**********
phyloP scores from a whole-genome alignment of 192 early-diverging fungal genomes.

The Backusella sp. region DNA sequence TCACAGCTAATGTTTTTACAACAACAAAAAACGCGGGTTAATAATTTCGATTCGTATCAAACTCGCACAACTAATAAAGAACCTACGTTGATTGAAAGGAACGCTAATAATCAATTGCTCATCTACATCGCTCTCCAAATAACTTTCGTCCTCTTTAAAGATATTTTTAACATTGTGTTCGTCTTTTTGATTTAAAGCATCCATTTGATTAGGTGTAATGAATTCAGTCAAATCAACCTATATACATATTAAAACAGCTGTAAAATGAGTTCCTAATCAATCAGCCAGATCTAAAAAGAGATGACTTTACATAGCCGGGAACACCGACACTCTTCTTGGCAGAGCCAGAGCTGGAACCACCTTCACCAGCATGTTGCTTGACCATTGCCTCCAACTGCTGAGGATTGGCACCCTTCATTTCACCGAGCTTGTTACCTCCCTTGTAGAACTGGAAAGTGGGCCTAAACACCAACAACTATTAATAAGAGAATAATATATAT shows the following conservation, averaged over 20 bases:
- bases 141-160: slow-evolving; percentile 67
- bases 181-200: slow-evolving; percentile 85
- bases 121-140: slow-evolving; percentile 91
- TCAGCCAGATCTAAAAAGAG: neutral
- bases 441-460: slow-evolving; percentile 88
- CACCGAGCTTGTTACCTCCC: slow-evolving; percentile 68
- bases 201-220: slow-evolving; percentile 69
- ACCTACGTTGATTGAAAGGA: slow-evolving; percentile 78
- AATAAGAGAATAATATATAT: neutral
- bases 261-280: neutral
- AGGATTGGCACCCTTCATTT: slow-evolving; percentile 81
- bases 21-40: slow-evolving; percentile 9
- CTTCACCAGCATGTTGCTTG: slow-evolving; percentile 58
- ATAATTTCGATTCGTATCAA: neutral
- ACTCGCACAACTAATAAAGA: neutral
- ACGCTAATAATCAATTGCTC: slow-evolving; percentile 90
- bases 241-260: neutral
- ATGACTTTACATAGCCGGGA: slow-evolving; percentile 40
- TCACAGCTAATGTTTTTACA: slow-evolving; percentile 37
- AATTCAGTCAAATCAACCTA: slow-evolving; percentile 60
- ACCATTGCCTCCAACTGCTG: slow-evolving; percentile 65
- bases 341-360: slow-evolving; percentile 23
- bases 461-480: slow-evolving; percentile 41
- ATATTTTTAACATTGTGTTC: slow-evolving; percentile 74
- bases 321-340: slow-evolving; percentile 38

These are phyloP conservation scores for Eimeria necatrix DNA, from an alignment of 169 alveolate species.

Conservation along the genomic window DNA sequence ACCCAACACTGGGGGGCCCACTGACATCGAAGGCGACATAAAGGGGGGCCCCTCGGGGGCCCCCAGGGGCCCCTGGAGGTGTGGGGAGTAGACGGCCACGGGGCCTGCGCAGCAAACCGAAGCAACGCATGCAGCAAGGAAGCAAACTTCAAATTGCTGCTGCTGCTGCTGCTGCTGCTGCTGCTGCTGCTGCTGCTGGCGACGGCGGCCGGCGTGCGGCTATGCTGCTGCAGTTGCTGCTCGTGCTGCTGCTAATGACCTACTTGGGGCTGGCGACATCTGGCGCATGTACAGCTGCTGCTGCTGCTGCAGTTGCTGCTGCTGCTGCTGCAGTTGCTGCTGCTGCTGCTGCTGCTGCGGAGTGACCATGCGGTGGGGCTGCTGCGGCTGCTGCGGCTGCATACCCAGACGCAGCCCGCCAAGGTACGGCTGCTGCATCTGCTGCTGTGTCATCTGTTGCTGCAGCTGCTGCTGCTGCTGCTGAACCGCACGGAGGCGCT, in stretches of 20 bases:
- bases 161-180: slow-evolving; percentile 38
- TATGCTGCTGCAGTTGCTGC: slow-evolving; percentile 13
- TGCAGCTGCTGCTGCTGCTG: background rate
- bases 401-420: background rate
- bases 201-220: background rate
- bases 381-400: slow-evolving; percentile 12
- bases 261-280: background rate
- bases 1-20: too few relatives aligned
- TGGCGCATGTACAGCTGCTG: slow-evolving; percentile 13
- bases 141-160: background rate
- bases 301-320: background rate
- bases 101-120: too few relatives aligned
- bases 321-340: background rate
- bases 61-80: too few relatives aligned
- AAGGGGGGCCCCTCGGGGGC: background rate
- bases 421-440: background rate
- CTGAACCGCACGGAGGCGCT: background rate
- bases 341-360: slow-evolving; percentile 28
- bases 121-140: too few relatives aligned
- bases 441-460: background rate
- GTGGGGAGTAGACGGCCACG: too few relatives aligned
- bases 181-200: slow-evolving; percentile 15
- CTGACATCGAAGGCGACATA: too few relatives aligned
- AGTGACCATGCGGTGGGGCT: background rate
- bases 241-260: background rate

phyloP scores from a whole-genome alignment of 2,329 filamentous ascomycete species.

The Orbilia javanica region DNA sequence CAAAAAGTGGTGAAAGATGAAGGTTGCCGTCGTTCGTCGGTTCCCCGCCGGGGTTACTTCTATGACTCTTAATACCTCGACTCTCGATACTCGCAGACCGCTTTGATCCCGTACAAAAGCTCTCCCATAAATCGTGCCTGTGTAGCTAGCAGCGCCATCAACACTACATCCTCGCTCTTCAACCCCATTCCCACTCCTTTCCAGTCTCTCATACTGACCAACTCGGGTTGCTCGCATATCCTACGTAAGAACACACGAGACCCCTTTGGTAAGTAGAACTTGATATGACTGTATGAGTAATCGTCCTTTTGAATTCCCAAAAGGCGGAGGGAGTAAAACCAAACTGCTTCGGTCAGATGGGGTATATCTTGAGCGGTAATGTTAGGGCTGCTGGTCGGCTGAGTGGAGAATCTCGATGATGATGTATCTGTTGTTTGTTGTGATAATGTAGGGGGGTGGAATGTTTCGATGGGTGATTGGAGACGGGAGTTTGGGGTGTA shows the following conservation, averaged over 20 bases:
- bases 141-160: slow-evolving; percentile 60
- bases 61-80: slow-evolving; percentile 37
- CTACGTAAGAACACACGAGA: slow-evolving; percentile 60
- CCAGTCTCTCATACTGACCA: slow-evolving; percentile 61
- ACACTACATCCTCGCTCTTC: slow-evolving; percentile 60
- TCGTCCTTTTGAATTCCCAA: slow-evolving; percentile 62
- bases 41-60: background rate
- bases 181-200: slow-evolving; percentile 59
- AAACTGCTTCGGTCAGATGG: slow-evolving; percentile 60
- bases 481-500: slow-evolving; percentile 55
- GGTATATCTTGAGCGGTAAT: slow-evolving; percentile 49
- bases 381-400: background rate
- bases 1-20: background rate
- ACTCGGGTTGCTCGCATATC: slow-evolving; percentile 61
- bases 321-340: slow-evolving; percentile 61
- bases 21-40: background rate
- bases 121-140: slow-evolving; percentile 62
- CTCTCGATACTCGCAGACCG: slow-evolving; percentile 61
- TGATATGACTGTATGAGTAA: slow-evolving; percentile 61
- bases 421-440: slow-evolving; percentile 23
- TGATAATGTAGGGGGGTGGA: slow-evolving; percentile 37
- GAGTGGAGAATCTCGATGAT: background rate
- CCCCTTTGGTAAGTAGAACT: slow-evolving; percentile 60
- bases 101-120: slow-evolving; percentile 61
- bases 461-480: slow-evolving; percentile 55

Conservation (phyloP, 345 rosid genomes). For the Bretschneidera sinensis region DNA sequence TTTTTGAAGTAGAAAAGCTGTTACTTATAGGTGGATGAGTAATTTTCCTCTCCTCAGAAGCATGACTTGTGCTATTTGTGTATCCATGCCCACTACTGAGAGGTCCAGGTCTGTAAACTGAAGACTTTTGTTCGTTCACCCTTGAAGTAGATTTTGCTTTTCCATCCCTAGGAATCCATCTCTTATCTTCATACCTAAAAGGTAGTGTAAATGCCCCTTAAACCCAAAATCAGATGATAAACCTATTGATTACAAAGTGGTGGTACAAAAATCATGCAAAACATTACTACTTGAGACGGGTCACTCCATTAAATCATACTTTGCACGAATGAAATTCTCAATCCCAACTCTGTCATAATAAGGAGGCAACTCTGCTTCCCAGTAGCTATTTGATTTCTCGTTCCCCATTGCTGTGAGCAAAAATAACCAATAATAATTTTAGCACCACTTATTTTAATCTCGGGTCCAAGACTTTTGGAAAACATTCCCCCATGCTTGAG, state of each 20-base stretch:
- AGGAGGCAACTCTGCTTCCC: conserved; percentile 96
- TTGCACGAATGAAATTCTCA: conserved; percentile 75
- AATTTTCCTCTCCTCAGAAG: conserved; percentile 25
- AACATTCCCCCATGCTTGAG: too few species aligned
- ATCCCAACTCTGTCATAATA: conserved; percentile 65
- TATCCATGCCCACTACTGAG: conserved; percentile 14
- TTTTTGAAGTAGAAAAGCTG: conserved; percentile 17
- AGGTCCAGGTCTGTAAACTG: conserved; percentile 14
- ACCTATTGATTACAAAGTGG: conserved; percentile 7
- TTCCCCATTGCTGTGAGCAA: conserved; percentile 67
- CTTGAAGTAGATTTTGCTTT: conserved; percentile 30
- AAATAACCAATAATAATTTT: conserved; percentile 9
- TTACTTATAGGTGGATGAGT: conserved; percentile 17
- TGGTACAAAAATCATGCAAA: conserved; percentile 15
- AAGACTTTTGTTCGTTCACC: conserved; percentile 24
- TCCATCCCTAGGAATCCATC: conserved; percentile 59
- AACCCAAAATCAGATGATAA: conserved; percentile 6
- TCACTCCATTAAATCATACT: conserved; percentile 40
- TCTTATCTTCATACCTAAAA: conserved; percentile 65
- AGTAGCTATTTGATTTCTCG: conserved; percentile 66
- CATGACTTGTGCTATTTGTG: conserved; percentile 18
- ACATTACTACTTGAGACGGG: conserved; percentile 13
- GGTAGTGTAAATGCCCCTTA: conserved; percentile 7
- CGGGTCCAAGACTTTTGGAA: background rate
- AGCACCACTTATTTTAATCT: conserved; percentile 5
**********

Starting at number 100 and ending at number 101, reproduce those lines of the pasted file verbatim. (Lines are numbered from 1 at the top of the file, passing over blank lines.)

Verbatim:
- TCACTCCATTAAATCATACT: conserved; percentile 40
- TCTTATCTTCATACCTAAAA: conserved; percentile 65